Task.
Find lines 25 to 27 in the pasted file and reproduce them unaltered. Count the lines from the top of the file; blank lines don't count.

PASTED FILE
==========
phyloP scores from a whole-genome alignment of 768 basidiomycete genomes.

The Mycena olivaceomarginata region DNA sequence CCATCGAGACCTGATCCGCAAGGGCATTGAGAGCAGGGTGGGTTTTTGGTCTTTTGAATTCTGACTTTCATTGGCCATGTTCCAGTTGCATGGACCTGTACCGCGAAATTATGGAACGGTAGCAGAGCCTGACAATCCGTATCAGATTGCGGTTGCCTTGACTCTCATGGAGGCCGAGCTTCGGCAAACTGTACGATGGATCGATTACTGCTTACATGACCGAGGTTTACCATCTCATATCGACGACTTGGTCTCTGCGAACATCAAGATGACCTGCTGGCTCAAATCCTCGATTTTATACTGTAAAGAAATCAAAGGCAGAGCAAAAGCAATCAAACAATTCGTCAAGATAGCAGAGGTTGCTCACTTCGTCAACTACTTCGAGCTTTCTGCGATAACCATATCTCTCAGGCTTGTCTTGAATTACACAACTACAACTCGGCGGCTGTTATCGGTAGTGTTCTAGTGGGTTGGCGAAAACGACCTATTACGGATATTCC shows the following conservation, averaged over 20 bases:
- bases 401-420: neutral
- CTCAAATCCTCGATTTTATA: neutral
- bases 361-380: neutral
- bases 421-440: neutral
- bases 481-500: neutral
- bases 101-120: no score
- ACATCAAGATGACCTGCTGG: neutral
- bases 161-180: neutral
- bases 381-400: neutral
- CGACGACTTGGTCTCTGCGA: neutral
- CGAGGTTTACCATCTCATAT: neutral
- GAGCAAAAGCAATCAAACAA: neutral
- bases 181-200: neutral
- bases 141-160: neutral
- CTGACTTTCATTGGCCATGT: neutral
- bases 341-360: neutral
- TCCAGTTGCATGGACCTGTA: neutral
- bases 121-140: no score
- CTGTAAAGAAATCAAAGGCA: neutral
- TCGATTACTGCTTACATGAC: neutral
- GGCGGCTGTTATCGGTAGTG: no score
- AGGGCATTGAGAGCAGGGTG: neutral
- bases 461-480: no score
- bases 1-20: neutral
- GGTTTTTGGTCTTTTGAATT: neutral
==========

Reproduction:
- bases 461-480: no score
- bases 1-20: neutral
- GGTTTTTGGTCTTTTGAATT: neutral